For some universities, such as the University of Toronto, endowments fund specific programs and contracts such as named professorships. The contracts must be honoured regardless of the state of the fund. Because of that, said Rob Steiner, the university's assistant vice president, some departments will be allowed to borrow money from the university in order to cover those contracts if they absolutely must.

At many other universities, especially smaller ones, endowments aren't used to cover operating costs, but fund primarily scholarships and student financial aid — a purpose for which they are crucial.

David McBride, director of university advancement at Bishop's University, said virtually every scholarship at the tiny Quebec university is paid for out of endowments from charitable donations. "The university doesn't have the money to do it."

Some universities, such as Bishop's, Queen's and the University of Regina, said they won't be cutting scholarships or financial aid this year, but student aid could suffer in the long run if the market doesn't rebound.

However, others are already trimming their scholarship budgets.

The University of British Columbia  has said in the media it may issue fewer merit-based awards, while Memorial University of Newfoundland told CBCNews.ca  it will likely reduce the amount of each award or bursary by a few per cent.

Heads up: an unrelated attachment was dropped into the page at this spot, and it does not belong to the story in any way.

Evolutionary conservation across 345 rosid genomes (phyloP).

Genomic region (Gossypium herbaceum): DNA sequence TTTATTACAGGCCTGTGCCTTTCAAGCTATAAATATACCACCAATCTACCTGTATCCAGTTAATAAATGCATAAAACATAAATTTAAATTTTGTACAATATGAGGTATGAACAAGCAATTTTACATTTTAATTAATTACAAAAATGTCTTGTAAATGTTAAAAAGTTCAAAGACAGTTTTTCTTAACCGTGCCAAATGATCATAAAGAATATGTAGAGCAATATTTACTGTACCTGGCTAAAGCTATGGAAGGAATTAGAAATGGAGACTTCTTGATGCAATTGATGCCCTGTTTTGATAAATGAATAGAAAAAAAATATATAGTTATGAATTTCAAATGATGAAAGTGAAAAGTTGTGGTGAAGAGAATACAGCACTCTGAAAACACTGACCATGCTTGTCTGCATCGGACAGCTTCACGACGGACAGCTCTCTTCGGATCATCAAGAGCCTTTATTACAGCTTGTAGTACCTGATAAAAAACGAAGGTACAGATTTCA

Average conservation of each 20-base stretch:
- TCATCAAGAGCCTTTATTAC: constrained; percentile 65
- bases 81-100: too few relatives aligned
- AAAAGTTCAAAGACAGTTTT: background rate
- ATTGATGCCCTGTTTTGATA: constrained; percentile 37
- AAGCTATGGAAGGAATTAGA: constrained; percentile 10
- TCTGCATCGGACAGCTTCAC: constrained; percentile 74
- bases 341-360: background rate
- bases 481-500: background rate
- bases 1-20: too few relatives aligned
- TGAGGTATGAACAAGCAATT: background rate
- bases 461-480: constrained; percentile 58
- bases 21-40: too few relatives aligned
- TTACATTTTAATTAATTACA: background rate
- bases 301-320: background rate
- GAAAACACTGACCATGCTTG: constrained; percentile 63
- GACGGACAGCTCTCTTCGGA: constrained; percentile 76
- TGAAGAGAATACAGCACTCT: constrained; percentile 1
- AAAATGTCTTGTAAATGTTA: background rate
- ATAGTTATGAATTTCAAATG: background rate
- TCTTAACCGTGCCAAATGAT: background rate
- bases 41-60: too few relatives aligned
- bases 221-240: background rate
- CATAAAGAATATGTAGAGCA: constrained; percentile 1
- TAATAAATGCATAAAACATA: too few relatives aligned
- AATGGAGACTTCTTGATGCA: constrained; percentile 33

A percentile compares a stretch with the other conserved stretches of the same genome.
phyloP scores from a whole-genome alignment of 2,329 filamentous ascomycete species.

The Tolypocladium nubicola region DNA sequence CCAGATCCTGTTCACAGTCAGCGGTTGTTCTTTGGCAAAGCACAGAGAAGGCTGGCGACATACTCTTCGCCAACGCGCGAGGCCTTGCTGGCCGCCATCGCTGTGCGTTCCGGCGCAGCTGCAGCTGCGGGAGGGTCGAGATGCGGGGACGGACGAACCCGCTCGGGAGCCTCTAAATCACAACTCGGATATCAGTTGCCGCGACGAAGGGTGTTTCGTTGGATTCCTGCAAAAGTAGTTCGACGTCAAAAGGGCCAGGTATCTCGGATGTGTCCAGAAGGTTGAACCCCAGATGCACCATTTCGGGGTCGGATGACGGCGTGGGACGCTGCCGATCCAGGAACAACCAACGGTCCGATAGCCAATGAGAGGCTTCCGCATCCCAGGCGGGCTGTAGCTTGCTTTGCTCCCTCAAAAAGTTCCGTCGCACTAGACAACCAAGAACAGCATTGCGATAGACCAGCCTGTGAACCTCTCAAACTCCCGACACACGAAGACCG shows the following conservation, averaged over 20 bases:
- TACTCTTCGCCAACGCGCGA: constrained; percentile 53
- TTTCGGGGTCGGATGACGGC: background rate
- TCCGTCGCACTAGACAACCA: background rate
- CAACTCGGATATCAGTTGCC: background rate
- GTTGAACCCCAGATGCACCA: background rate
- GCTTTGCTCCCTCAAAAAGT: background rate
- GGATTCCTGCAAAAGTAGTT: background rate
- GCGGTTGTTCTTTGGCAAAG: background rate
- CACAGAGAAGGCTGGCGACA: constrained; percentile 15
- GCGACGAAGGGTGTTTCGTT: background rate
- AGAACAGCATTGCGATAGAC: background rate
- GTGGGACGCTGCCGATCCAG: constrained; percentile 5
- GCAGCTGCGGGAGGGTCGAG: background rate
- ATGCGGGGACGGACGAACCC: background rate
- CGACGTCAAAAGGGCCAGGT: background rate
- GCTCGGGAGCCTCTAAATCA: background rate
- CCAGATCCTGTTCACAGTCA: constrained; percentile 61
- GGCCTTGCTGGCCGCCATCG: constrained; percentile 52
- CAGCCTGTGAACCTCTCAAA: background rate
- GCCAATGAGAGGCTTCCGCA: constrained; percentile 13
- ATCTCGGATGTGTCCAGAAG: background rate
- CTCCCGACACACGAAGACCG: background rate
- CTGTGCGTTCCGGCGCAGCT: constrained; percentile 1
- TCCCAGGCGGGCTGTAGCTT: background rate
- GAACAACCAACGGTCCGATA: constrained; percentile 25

Endowments aren't the part of university budgets that rely on investment income.

Some universities are keeping an eye on their staff pension funds, which have also plunged in value with the market. Phil Hooper, comptroller at the University of Prince Edward Island, said the university and its staff may both have to make additional contributions to the pension plan if the market doesn't recover, and that will require more money from the university's operating budget.

Students as an income source

In another development, universities are eyeing new sources of income, including students themselves, both indirectly and directly.

The University of Calgary plans to increase its undergraduate enrollment by 1,500 — twice as much as it had previously committed.

Universities typically rely on provincial funding for about 40 to 60 per cent of their budget, much of it provided on a per student basis.

"Needless to say, the increase in student numbers adds revenue to the university," University of Calgary vice-chancellor Weingarten said in his March statement.

McBride said boosting enrollment is Bishop's University's "number one priority" at this time.